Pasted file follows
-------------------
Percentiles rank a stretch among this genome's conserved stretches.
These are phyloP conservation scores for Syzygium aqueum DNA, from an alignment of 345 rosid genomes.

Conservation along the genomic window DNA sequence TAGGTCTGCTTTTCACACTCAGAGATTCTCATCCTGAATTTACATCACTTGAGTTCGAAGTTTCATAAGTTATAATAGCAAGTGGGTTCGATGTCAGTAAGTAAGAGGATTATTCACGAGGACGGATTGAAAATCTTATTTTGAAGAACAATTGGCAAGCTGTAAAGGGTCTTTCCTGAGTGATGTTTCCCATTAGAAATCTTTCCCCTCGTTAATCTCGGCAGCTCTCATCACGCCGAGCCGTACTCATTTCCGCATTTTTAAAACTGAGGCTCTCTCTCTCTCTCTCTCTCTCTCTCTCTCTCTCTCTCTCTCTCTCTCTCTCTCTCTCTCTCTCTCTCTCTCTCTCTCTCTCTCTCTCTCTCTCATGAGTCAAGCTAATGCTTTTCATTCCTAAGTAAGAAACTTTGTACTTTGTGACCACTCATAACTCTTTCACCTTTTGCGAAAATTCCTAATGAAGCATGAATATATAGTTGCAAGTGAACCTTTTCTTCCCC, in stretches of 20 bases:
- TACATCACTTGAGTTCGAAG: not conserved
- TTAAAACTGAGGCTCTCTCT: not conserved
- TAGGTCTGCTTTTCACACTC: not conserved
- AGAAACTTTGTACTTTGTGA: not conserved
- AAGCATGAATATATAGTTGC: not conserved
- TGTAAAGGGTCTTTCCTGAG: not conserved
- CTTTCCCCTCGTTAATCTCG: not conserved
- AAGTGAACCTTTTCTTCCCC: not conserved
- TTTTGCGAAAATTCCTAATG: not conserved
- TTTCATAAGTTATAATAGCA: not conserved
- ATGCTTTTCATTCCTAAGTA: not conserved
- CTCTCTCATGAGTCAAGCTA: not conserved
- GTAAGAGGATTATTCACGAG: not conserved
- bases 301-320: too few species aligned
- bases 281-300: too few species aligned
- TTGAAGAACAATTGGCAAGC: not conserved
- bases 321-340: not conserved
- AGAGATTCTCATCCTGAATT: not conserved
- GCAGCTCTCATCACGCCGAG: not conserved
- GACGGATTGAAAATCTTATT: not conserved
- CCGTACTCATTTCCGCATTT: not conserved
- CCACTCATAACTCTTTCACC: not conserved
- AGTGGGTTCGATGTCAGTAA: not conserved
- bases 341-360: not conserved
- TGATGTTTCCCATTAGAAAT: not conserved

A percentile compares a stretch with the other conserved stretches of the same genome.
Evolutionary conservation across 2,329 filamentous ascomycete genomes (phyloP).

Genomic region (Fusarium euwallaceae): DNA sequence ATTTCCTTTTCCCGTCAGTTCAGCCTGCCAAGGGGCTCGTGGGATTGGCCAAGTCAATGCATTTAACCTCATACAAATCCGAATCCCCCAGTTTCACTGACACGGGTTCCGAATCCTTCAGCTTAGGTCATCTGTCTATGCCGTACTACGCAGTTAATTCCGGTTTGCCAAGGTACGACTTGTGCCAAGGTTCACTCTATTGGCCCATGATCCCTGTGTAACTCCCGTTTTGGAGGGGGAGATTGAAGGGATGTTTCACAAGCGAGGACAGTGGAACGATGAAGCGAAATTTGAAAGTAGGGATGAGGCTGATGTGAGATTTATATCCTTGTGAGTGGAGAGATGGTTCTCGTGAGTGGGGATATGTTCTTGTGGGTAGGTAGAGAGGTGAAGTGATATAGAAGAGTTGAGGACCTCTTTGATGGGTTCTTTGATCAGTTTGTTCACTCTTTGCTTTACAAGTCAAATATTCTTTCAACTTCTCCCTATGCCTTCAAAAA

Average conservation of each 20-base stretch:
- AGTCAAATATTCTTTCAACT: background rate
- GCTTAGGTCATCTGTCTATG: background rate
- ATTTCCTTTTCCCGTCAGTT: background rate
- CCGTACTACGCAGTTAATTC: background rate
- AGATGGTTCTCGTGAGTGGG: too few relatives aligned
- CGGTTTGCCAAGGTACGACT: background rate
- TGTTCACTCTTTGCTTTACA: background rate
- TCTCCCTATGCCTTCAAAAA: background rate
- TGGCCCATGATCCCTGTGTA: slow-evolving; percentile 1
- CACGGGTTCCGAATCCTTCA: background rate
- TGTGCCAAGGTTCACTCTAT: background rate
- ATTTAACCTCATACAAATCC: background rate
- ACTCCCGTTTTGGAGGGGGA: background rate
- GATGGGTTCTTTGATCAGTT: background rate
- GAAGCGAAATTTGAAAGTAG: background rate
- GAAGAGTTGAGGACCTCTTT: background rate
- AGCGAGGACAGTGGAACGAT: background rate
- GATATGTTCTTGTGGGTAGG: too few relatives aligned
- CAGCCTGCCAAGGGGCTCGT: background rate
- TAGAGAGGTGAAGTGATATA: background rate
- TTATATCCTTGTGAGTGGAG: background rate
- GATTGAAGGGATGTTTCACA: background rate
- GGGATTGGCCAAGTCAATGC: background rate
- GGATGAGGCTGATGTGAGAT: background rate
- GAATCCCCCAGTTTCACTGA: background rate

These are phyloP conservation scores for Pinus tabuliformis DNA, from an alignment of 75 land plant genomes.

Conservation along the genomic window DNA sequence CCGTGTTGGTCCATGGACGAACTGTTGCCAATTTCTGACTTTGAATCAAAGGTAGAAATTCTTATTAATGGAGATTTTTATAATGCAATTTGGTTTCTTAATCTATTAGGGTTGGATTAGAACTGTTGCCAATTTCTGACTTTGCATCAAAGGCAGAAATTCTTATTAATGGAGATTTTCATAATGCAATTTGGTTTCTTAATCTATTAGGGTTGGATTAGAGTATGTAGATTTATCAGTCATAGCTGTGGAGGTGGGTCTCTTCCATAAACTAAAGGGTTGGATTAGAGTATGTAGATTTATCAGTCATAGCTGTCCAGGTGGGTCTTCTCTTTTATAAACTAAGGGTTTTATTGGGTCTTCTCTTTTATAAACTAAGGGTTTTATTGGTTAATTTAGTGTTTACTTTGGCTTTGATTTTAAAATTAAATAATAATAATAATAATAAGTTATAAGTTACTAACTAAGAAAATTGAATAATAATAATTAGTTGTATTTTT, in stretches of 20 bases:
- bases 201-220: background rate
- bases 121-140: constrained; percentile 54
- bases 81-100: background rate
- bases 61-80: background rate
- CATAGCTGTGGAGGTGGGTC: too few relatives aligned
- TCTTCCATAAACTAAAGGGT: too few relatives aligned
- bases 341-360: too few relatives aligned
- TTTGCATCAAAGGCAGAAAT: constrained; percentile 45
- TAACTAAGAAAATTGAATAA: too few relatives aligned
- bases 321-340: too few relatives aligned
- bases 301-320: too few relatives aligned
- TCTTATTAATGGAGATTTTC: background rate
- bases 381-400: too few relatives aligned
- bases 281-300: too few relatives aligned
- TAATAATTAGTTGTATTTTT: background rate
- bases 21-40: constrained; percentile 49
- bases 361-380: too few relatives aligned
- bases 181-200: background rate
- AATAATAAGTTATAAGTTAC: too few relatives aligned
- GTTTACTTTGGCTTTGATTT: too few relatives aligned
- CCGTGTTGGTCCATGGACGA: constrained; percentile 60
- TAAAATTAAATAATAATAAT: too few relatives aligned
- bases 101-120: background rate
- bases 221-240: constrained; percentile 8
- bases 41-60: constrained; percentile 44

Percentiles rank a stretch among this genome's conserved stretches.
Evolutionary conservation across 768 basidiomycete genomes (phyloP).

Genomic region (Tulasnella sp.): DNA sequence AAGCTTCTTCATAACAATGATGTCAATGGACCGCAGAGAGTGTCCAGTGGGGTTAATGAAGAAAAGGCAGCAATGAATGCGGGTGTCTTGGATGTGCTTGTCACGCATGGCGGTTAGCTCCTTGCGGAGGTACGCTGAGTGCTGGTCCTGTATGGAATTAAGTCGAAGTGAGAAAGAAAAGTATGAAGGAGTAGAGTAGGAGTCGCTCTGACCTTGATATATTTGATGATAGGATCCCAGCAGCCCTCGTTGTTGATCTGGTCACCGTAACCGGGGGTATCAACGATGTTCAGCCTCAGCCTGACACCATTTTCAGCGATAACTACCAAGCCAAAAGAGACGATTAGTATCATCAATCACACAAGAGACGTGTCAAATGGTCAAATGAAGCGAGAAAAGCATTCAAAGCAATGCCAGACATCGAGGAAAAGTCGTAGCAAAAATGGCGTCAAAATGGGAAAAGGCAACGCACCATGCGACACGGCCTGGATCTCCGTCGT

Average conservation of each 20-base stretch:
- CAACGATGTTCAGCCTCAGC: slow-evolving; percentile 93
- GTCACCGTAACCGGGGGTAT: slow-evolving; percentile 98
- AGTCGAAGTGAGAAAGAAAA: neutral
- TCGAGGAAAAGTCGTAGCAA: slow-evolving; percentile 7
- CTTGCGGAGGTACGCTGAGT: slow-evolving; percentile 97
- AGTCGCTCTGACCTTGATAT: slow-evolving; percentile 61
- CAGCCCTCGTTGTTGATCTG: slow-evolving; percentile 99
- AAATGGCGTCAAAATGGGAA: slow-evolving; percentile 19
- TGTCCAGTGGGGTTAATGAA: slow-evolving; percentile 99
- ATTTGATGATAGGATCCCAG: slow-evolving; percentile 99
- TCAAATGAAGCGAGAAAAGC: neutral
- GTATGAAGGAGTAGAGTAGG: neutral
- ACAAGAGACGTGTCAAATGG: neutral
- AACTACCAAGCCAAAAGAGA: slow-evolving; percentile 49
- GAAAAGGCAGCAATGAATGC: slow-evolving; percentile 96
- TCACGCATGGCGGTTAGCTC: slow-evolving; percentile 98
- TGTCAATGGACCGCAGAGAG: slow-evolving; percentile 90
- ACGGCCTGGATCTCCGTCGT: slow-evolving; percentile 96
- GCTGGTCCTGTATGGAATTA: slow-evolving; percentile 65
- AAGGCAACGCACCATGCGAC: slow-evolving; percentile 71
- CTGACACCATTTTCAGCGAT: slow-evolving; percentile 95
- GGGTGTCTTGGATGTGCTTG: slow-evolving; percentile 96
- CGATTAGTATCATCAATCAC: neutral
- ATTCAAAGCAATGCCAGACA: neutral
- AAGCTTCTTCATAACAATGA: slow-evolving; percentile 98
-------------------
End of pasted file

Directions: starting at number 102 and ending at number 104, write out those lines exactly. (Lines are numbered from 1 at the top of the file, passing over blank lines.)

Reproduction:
- AACTACCAAGCCAAAAGAGA: slow-evolving; percentile 49
- GAAAAGGCAGCAATGAATGC: slow-evolving; percentile 96
- TCACGCATGGCGGTTAGCTC: slow-evolving; percentile 98